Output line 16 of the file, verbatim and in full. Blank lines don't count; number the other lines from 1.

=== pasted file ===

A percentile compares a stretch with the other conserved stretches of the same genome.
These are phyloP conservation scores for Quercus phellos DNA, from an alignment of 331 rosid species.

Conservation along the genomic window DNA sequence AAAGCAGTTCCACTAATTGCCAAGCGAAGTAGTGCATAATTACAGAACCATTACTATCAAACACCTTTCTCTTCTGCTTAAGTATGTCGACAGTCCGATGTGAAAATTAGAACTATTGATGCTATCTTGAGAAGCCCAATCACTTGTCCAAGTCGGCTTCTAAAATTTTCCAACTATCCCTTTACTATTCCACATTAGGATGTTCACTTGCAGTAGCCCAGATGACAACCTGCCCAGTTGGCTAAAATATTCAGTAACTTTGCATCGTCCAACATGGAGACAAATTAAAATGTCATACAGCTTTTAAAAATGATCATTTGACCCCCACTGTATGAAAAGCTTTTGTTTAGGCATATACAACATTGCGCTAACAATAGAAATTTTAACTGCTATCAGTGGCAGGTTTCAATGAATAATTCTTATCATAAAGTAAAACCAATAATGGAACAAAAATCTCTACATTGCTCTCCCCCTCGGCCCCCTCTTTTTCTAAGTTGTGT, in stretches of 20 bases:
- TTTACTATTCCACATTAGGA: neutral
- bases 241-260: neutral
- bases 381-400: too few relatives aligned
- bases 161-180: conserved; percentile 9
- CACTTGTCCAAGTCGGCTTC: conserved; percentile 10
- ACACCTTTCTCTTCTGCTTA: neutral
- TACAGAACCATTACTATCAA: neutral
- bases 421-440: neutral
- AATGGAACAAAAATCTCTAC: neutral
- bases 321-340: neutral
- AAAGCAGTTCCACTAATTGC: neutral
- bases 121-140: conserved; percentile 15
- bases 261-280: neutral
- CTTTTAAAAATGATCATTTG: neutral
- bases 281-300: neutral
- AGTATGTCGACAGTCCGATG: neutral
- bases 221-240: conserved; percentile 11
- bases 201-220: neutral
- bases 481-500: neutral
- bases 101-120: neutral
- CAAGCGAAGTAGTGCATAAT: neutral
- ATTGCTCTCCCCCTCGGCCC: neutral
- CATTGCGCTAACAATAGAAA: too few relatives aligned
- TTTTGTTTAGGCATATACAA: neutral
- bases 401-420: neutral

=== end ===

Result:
- bases 261-280: neutral